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Red Wings, Down 3-0, Sticking Together

May 5, 2010 – 1:28 AM
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Christopher Botta

Christopher Botta %BloggerTitle%

DETROIT -- The Detroit Red Wings culture does not call for a hot-shot prospect to save them when they drop the first three games of a playoff series. A slumping veteran is not benched by a head coach calling attention to himself, saying the team needed "shock therapy." A journeyman does not come out of the press box to become the next game's No. 1 star.

Whenever this run may end, the Red Wings are going to go with the guys that brought them here.

In Motown, it's the same old song -- and who can blame them?

Look at the box score from Detroit's stunning 4-3 loss to San Jose in Game 3 on Tuesday at Joe Louis Arena. It looks like it could have been published in 2009 or 2008 or, for that matter, before the NHL lockout.

Goal, Tomas Holmstrom. Goal, Dan Cleary. Goal, Henrik Zetterberg.

The only difference is, the Red Wings lost.

Sharks lead series, 3-0
Sharks 4, Red Wings 3 (OT): Recap | Box Score | Series Page

"The reality is that we've dug a huge hole for ourselves," said Detroit head coach Mike Babcock. "We will come in here (for practice) tomorrow and get our mind right. They're human. There's no sense worrying about anything besides our next game."

Be prepared for 48 hours of one-win-at-a-time proclamations from the Red Wings until they host Game 4 on Thursday. There will also be the inevitable history lessons about the 1975 New York Islanders and the Toronto Maple Leafs of 1942. Those are the only teams to win an NHL playoff series after trailing 3-0.

"The reality is that we've dug a huge hole for ourselves. ... They're human. There's no sense worrying about anything besides our next game."
-- Mike Babcock
The 2010 Red Wings certainly have the ability and resumes to at least put a scare into the Sharks. Even in defeat on Tuesday, they showed glimmers of greatness. Holmstrom opened the scoring with a goal -- prepare to be shocked -- from about two inches away. Cleary's tally was workmanlike. For two periods, Zetterberg was wondrous. He contributed a goal and an assist, yet his spotlight moments were a disallowed first-period goal (directed with his skate) and a failed penalty shot (credit goalie Evgeni Nabokov for an acrobatic save).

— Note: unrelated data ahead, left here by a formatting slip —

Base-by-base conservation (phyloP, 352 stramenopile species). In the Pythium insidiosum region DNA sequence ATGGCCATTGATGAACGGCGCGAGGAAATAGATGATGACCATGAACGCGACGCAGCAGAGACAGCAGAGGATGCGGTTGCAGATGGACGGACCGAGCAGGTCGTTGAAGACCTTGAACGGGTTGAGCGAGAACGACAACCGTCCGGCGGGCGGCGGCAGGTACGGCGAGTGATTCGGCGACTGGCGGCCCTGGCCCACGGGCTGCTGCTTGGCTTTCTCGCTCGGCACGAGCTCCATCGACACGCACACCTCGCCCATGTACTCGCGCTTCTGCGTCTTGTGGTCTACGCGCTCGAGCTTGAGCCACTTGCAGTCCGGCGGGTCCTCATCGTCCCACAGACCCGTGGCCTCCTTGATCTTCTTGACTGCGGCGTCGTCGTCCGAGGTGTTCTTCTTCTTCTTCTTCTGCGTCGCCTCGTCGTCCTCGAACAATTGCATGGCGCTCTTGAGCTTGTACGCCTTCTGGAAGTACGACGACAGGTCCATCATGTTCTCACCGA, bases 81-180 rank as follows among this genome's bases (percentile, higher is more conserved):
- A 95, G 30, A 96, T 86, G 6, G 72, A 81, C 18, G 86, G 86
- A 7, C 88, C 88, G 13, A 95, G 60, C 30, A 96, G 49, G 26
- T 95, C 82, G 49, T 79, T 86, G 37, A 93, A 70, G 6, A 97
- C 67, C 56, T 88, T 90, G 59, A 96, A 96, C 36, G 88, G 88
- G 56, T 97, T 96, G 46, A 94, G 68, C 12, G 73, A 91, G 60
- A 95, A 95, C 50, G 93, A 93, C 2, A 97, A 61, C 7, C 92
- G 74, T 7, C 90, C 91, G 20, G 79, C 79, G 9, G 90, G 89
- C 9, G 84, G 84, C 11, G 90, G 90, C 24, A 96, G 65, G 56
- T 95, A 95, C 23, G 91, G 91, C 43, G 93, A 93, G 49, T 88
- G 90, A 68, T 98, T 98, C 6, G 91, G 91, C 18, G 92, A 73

Pavel Datsyuk, a terrific reason for the NHL to return to a balanced schedule and showcase its finest, was everywhere except on the score sheet. Nicklas Lidstrom, the 40-year-old captain with nary an ounce of slippage, logged over 30 minutes.

Anything less than a spirit-lifting victory by the Wings is unacceptable for this proud franchise.

"We need to push for a Game 5 in San Jose and go from there," said Lidstrom.

Said Zetterberg: "Let's win the first one, build off the confidence and see what happens. We have the players to make it happen."

Do not expect a major shakeup of the lineup. Of course, the Red Wings don't have a precocious prospect a la P.K. Subban pushing for a promotion. When you contend for a Stanley Cup every year for almost two decades, you don't even watch the draft lottery.

As for the handful of solid prospects the Red Wings do have, general manager Ken Holland insists on not calling them to the big club until they are "overripe." Holland would rather have a Wings jersey stitched up too late than too early. Instead, Babcock relies on homegrown youngsters like Darren Helm and Justin Abdelkader to augment bottom-six warriors Cleary and Kris Draper.

This is the Red Wings' way. In the aftermath of a crushing defeat, they acted with class. The same group will be back on Thursday. Count on a different result.
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